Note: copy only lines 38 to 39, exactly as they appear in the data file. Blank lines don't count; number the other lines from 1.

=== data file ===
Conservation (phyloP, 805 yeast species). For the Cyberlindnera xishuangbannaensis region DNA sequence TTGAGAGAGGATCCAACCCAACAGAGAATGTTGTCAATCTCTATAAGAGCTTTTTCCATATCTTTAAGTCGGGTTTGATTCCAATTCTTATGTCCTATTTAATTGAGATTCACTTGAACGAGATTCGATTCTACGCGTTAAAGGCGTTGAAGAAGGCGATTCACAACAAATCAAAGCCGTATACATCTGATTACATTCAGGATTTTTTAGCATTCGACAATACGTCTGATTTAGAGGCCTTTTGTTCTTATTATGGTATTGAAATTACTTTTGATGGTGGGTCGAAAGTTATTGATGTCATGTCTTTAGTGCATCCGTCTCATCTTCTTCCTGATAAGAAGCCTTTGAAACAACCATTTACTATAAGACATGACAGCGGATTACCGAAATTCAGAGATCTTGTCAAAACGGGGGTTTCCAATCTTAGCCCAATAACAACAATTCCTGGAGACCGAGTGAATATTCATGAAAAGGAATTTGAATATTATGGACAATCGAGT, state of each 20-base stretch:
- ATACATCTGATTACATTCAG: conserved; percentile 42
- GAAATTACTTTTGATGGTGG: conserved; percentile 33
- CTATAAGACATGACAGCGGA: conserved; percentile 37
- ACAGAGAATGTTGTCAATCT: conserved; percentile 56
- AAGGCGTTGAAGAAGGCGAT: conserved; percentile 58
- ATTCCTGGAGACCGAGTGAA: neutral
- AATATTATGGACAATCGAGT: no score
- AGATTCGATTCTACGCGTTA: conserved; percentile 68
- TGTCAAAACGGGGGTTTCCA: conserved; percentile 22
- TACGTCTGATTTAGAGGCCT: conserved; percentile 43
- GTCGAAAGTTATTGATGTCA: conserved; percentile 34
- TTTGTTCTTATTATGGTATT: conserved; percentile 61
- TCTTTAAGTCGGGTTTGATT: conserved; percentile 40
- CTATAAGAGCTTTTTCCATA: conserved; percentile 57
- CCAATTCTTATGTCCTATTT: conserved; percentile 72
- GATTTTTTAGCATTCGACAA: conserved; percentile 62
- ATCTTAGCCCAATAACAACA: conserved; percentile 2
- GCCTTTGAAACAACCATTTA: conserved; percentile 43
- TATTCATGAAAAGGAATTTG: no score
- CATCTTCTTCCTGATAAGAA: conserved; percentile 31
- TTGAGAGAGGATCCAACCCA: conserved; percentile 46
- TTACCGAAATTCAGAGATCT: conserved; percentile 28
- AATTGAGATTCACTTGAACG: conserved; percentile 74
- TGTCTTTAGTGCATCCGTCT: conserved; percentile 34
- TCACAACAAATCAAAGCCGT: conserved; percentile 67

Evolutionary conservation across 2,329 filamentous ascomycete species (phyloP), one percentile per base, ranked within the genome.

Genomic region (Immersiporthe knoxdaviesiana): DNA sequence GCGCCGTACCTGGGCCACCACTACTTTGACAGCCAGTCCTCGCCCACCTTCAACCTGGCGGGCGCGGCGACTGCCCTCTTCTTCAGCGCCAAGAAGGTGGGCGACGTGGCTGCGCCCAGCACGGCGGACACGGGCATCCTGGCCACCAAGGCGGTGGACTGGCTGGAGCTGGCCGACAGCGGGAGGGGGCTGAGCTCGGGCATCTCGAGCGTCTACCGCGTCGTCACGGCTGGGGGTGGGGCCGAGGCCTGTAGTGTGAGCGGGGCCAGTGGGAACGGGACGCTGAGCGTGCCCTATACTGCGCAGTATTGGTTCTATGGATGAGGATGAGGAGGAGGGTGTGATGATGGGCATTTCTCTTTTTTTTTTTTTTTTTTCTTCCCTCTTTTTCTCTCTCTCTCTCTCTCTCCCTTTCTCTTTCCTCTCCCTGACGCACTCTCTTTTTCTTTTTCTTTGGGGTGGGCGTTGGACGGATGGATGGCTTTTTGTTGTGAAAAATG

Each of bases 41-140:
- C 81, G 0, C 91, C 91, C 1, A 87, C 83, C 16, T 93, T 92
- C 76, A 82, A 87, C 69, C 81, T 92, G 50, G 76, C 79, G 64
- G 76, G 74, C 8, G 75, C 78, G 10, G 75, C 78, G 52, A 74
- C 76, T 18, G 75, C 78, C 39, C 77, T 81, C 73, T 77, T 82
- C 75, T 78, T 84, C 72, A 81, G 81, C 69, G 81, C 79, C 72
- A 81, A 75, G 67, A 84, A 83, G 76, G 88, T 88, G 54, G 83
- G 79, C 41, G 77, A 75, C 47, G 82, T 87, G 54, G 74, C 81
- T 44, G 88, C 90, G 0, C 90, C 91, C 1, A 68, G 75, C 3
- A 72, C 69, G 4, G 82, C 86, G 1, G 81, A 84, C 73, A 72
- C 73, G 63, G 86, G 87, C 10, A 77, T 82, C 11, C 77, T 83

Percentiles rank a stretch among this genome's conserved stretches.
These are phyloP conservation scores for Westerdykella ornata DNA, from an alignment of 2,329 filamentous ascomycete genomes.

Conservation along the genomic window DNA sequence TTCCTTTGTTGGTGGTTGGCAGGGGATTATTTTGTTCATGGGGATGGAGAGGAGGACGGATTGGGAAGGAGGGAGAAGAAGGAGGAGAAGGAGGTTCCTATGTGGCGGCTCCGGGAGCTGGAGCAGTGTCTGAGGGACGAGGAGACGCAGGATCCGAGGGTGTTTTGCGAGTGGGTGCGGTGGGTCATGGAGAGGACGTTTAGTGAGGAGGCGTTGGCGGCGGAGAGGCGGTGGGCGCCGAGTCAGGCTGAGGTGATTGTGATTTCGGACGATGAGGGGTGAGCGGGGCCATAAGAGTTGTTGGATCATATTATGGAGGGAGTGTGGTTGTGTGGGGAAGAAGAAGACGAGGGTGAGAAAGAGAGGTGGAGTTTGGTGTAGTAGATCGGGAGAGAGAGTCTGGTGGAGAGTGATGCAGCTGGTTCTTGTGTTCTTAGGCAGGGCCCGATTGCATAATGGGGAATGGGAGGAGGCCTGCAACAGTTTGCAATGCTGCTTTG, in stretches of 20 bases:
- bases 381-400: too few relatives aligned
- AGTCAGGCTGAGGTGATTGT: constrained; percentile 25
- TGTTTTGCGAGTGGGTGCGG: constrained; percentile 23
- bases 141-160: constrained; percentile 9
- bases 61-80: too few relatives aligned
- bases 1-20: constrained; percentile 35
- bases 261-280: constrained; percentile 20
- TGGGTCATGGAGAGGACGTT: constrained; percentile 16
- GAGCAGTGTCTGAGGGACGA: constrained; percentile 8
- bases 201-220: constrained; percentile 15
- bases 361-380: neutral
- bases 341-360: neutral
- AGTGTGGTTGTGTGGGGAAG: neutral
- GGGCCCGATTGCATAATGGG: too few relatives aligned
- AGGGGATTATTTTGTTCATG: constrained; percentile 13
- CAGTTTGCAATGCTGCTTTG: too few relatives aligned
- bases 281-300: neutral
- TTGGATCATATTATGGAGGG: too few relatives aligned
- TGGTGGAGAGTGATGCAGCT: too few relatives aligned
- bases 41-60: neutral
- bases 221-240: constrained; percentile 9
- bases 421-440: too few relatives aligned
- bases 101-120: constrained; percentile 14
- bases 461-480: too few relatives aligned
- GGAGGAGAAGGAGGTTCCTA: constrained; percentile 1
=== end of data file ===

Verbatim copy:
- A 72, C 69, G 4, G 82, C 86, G 1, G 81, A 84, C 73, A 72
- C 73, G 63, G 86, G 87, C 10, A 77, T 82, C 11, C 77, T 83